Cancer cells have the ability to connect to and feed off of neurons in the brain, according to three studies published in Nature on Wednesday (September 18). The findings may explain why certain brain cancers are so difficult to treat and could lead to new cancer treatment methods.
Two of the studies are on brain cancers called high-grade gliomas. The third focuses on breast cancer cells that metastasize to the brain. The researchers found that the cells in these tumors can form what are essentially synapses, or connections between neurons.
Tumor cells “are integrating into neural circuits in the brain,” Michelle Monje, a neurologist and neuroscience researcher at Stanford University who led one of the studies on glioma, tells NPR. “The cancer cells themselves are promoting the neuronal activity that then feeds back to drive the growth of the cancer.”
“Our first reaction was, ‘This is just difficult to believe,’” Frank Winkler of University Hospital Heidelberg, who led the other glioma study, tells Nature. At first, his team thought the tumor synapses were a chance occurrence, but they consistently found the connections in glioma samples from cancer patients, cells grown in culture, and tumors transplanted into mice.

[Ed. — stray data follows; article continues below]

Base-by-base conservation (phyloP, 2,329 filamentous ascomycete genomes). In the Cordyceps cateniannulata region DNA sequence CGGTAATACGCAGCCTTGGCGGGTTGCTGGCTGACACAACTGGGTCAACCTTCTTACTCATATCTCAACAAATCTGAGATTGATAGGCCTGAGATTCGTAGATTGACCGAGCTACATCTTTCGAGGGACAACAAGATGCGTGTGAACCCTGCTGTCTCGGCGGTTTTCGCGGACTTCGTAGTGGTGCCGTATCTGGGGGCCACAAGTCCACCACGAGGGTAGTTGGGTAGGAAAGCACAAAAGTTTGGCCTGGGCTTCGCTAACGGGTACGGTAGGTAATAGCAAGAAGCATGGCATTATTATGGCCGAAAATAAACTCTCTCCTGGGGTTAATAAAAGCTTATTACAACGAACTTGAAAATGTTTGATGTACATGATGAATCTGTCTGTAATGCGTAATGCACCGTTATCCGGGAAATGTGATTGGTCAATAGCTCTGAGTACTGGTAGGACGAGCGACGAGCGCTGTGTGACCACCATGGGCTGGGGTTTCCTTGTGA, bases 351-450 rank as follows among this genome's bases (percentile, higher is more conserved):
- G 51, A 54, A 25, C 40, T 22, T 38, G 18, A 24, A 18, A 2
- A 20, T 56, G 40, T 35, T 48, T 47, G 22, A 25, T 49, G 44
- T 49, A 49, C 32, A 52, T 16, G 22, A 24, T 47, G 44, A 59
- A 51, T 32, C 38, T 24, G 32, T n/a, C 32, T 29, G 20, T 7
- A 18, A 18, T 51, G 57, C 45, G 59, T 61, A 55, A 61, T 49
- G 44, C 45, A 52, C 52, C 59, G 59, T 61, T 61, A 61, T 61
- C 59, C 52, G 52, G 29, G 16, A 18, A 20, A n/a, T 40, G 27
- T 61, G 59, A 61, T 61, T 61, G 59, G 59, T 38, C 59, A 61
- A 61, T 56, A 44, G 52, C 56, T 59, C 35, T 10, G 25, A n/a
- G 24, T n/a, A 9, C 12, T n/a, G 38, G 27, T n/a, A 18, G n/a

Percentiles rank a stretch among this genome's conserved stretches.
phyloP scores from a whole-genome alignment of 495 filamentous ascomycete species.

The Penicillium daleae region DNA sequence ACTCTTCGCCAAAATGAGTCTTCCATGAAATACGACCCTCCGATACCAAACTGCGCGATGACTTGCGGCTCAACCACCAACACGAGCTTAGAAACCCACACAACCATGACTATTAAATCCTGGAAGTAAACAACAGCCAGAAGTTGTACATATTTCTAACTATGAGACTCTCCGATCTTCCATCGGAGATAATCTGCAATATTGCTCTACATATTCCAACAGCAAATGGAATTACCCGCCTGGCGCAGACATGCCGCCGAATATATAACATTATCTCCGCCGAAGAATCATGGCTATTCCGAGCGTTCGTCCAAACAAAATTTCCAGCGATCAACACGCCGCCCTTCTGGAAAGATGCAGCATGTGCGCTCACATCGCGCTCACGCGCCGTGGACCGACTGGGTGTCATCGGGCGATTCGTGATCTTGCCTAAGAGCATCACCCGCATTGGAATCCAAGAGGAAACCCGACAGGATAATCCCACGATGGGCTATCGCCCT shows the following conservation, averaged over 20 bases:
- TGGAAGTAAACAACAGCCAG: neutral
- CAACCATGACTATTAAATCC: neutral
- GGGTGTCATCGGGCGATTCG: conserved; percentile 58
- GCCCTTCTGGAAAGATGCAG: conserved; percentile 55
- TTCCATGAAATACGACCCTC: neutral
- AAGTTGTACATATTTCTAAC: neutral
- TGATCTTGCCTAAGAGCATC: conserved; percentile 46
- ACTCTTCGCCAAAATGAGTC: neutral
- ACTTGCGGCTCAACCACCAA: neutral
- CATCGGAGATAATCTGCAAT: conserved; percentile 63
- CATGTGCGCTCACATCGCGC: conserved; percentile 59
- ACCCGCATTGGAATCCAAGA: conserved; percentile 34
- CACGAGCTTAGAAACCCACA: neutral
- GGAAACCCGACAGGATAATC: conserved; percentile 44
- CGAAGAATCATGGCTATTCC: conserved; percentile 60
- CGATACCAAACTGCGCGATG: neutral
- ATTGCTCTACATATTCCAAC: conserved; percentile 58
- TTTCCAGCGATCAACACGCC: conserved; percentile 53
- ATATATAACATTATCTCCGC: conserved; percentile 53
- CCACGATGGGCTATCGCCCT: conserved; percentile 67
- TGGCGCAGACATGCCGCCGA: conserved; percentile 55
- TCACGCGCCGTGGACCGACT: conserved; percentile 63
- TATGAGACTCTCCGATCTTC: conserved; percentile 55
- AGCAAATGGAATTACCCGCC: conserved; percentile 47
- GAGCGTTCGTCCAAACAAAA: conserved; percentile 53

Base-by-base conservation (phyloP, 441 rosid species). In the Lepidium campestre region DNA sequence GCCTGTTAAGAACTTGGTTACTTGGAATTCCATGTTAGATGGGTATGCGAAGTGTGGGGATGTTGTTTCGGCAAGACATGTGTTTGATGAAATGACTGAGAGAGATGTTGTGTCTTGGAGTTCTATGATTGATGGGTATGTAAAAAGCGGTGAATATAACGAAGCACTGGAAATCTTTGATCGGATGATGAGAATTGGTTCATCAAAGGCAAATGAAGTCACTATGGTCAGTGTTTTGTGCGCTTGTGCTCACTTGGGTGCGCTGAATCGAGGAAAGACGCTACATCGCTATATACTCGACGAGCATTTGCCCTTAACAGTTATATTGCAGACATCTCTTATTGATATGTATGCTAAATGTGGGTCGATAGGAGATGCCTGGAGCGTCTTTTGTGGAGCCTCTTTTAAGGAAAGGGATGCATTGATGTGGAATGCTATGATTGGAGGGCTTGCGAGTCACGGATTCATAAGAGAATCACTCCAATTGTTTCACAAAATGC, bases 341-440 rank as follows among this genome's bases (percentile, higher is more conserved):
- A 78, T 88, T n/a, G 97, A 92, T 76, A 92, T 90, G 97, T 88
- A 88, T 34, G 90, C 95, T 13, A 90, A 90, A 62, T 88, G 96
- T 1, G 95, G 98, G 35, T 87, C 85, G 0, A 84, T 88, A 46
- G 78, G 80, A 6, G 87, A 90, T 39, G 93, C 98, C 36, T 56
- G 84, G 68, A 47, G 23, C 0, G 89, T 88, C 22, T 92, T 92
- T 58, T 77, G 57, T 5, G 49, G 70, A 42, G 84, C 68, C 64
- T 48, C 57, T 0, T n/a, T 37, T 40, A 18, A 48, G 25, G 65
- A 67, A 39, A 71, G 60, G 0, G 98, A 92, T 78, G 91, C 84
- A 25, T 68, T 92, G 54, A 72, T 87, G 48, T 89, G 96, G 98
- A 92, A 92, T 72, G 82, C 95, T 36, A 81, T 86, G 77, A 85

This could explain why gliomas behave in ways that have puzzled experts. Instead of forming a large mass, the cancer tends to intertwine throughout the brain, which makes it hard to remove. “If this is broadly applicable across more cancers, then it’s not necessarily surprising why it has been so challenging to treat cancers in the brain,” Johanna Joyce, a cancer biologist at the Ludwig Institute for Cancer Research at the University of Lausanne in Switzerland, who did not participate in the work, tells Nature.
The surprising finding of these three studies “adds to an expanding knowledge base about the parameters of metastasis that we hope will be applicable to prevention and therapy,” Douglas Hanahan of the Swiss Federal Institute of Technology Lausanne says in a news release. His team conducted the experiments on breast cancer. Some potential treatments have started to be identified; according to NPR, Monje’s team has found that the anti-epilepsy drug perampanel, which blocks some neuronal signals, reduced glioma growth rates in mice.
One of the keys to successful treatment will be to target connections formed between neurons and cancer cells without wiping out preexisting connections between neurons. “Honestly, I think it will be really tough,” Lisa Sevenich, a brain cancer researcher at the University of Frankfurt, who was not involved in any of the studies, tells Nature. “If those cells take over certain circuits that are already there in the brain, it will be difficult to be selective. But my fingers are crossed.”
See “Glioblastoma on a Chip”
Emily Makowski is an intern at The Scientist. Email her at firstname.lastname@example.org.